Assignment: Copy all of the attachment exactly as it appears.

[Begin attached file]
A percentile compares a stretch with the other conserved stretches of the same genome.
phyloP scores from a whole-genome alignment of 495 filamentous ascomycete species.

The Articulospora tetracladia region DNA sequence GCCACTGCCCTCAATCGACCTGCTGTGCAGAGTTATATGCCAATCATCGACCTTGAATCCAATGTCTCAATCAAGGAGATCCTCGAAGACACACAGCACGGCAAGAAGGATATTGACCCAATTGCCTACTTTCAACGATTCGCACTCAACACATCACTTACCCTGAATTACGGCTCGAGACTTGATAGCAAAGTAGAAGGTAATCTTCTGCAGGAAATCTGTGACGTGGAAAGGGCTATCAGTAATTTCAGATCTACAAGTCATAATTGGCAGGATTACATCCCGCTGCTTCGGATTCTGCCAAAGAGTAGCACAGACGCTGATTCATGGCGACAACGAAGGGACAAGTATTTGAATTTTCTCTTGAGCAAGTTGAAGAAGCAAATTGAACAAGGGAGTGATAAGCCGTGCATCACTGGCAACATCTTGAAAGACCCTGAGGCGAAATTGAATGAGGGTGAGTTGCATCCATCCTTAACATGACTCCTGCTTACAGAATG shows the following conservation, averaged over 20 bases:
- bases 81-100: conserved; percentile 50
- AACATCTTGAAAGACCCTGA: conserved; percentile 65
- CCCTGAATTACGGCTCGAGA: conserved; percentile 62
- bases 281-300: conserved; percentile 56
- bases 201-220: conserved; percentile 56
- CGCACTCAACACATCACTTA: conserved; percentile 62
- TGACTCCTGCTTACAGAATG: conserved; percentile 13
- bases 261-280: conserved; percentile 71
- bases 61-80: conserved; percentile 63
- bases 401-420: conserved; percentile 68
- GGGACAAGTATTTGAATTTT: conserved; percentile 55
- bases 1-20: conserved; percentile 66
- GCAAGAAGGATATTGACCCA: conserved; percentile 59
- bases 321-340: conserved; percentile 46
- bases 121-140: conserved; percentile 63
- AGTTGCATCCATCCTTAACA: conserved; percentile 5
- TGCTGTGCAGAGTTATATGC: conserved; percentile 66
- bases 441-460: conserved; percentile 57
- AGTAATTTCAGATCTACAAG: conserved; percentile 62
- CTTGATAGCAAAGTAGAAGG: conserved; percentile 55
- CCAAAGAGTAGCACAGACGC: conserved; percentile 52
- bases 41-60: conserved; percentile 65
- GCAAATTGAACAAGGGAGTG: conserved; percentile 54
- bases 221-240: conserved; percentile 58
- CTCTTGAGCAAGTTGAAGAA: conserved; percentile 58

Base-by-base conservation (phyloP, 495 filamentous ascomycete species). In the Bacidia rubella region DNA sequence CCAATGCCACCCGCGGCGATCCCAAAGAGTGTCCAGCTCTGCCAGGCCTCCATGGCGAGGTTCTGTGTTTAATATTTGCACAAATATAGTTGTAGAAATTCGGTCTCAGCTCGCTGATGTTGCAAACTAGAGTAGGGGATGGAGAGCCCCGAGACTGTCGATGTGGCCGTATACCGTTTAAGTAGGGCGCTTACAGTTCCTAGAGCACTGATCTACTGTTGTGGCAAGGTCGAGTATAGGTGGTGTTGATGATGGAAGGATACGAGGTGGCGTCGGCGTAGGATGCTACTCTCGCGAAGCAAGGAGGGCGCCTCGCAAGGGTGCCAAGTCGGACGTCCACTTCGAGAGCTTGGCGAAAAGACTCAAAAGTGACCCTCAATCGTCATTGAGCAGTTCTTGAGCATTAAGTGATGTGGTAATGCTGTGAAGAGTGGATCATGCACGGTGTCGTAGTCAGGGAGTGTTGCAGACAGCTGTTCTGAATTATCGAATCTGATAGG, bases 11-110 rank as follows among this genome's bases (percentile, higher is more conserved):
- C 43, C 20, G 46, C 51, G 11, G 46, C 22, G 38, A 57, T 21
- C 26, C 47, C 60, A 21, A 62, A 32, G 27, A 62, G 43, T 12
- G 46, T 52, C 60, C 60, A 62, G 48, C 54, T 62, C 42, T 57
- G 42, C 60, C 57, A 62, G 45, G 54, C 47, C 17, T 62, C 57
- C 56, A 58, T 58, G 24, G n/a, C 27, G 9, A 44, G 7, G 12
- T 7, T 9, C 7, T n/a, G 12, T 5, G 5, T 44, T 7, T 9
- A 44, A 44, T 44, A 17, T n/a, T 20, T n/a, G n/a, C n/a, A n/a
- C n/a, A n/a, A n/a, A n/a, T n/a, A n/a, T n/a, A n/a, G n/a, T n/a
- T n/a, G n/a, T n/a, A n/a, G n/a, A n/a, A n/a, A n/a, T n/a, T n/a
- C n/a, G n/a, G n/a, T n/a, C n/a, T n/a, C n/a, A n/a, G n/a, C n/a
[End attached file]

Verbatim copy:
A percentile compares a stretch with the other conserved stretches of the same genome.
phyloP scores from a whole-genome alignment of 495 filamentous ascomycete species.

The Articulospora tetracladia region DNA sequence GCCACTGCCCTCAATCGACCTGCTGTGCAGAGTTATATGCCAATCATCGACCTTGAATCCAATGTCTCAATCAAGGAGATCCTCGAAGACACACAGCACGGCAAGAAGGATATTGACCCAATTGCCTACTTTCAACGATTCGCACTCAACACATCACTTACCCTGAATTACGGCTCGAGACTTGATAGCAAAGTAGAAGGTAATCTTCTGCAGGAAATCTGTGACGTGGAAAGGGCTATCAGTAATTTCAGATCTACAAGTCATAATTGGCAGGATTACATCCCGCTGCTTCGGATTCTGCCAAAGAGTAGCACAGACGCTGATTCATGGCGACAACGAAGGGACAAGTATTTGAATTTTCTCTTGAGCAAGTTGAAGAAGCAAATTGAACAAGGGAGTGATAAGCCGTGCATCACTGGCAACATCTTGAAAGACCCTGAGGCGAAATTGAATGAGGGTGAGTTGCATCCATCCTTAACATGACTCCTGCTTACAGAATG shows the following conservation, averaged over 20 bases:
- bases 81-100: conserved; percentile 50
- AACATCTTGAAAGACCCTGA: conserved; percentile 65
- CCCTGAATTACGGCTCGAGA: conserved; percentile 62
- bases 281-300: conserved; percentile 56
- bases 201-220: conserved; percentile 56
- CGCACTCAACACATCACTTA: conserved; percentile 62
- TGACTCCTGCTTACAGAATG: conserved; percentile 13
- bases 261-280: conserved; percentile 71
- bases 61-80: conserved; percentile 63
- bases 401-420: conserved; percentile 68
- GGGACAAGTATTTGAATTTT: conserved; percentile 55
- bases 1-20: conserved; percentile 66
- GCAAGAAGGATATTGACCCA: conserved; percentile 59
- bases 321-340: conserved; percentile 46
- bases 121-140: conserved; percentile 63
- AGTTGCATCCATCCTTAACA: conserved; percentile 5
- TGCTGTGCAGAGTTATATGC: conserved; percentile 66
- bases 441-460: conserved; percentile 57
- AGTAATTTCAGATCTACAAG: conserved; percentile 62
- CTTGATAGCAAAGTAGAAGG: conserved; percentile 55
- CCAAAGAGTAGCACAGACGC: conserved; percentile 52
- bases 41-60: conserved; percentile 65
- GCAAATTGAACAAGGGAGTG: conserved; percentile 54
- bases 221-240: conserved; percentile 58
- CTCTTGAGCAAGTTGAAGAA: conserved; percentile 58

Base-by-base conservation (phyloP, 495 filamentous ascomycete species). In the Bacidia rubella region DNA sequence CCAATGCCACCCGCGGCGATCCCAAAGAGTGTCCAGCTCTGCCAGGCCTCCATGGCGAGGTTCTGTGTTTAATATTTGCACAAATATAGTTGTAGAAATTCGGTCTCAGCTCGCTGATGTTGCAAACTAGAGTAGGGGATGGAGAGCCCCGAGACTGTCGATGTGGCCGTATACCGTTTAAGTAGGGCGCTTACAGTTCCTAGAGCACTGATCTACTGTTGTGGCAAGGTCGAGTATAGGTGGTGTTGATGATGGAAGGATACGAGGTGGCGTCGGCGTAGGATGCTACTCTCGCGAAGCAAGGAGGGCGCCTCGCAAGGGTGCCAAGTCGGACGTCCACTTCGAGAGCTTGGCGAAAAGACTCAAAAGTGACCCTCAATCGTCATTGAGCAGTTCTTGAGCATTAAGTGATGTGGTAATGCTGTGAAGAGTGGATCATGCACGGTGTCGTAGTCAGGGAGTGTTGCAGACAGCTGTTCTGAATTATCGAATCTGATAGG, bases 11-110 rank as follows among this genome's bases (percentile, higher is more conserved):
- C 43, C 20, G 46, C 51, G 11, G 46, C 22, G 38, A 57, T 21
- C 26, C 47, C 60, A 21, A 62, A 32, G 27, A 62, G 43, T 12
- G 46, T 52, C 60, C 60, A 62, G 48, C 54, T 62, C 42, T 57
- G 42, C 60, C 57, A 62, G 45, G 54, C 47, C 17, T 62, C 57
- C 56, A 58, T 58, G 24, G n/a, C 27, G 9, A 44, G 7, G 12
- T 7, T 9, C 7, T n/a, G 12, T 5, G 5, T 44, T 7, T 9
- A 44, A 44, T 44, A 17, T n/a, T 20, T n/a, G n/a, C n/a, A n/a
- C n/a, A n/a, A n/a, A n/a, T n/a, A n/a, T n/a, A n/a, G n/a, T n/a
- T n/a, G n/a, T n/a, A n/a, G n/a, A n/a, A n/a, A n/a, T n/a, T n/a
- C n/a, G n/a, G n/a, T n/a, C n/a, T n/a, C n/a, A n/a, G n/a, C n/a